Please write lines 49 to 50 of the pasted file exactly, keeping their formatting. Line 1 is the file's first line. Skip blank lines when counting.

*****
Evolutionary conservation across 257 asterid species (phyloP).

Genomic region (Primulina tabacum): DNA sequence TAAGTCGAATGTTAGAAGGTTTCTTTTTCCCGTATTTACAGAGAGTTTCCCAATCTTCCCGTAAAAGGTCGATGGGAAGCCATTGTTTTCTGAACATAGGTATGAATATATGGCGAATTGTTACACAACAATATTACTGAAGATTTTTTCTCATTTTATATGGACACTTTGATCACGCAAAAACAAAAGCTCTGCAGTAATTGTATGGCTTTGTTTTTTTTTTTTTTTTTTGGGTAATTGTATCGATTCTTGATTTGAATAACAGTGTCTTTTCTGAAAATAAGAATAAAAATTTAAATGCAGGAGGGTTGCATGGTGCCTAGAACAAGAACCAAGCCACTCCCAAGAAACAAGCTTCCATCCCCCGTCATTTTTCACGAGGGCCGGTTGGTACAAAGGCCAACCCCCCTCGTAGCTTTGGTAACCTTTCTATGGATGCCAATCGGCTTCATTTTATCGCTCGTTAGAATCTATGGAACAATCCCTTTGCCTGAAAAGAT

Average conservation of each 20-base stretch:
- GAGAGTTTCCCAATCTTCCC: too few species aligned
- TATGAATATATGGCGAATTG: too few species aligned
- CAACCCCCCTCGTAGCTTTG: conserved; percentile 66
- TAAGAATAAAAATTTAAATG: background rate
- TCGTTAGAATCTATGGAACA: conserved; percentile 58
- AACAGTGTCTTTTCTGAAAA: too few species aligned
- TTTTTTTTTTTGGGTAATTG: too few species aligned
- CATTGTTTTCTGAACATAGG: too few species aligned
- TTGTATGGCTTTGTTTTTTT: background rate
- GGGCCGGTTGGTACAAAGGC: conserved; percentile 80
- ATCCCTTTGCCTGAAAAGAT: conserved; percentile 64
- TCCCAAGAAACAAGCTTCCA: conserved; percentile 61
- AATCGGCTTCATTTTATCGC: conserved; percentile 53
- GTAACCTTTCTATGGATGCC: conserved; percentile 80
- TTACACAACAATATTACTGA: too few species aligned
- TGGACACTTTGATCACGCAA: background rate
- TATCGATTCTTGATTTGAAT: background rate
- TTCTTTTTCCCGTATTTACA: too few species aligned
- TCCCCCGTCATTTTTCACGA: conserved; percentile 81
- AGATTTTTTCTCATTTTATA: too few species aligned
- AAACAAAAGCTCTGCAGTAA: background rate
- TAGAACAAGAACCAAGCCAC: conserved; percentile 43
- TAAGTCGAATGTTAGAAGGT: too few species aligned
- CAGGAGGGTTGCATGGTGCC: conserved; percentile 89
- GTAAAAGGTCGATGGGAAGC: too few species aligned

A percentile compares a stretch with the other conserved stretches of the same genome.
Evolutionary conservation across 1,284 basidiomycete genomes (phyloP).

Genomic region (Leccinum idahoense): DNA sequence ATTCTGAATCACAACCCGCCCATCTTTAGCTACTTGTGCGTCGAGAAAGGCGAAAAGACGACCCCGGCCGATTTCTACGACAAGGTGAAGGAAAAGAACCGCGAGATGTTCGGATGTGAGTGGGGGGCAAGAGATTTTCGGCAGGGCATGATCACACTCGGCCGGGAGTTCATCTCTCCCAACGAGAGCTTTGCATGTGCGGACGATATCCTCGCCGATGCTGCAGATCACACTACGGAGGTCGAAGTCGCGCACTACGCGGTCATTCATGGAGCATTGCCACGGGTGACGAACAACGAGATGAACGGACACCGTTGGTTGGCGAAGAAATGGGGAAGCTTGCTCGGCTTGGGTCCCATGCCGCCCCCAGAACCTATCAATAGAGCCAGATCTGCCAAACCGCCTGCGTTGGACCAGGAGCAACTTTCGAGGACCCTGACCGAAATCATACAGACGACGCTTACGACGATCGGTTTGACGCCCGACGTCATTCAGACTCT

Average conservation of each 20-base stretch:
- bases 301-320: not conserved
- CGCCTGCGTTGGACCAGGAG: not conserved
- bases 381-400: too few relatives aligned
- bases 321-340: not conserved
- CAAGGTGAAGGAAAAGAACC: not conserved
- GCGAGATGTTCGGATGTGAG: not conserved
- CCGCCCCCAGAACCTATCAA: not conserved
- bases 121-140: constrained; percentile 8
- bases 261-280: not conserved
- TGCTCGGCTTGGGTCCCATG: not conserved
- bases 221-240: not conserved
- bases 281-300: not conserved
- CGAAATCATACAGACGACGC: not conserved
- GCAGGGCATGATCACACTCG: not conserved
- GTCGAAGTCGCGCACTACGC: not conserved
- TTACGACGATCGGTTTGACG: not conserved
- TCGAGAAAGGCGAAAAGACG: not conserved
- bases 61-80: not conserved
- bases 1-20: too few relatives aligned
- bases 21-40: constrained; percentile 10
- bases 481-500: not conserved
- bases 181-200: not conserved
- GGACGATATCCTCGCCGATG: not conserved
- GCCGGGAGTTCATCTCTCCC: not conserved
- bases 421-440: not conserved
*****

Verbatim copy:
- TCGAGAAAGGCGAAAAGACG: not conserved
- bases 61-80: not conserved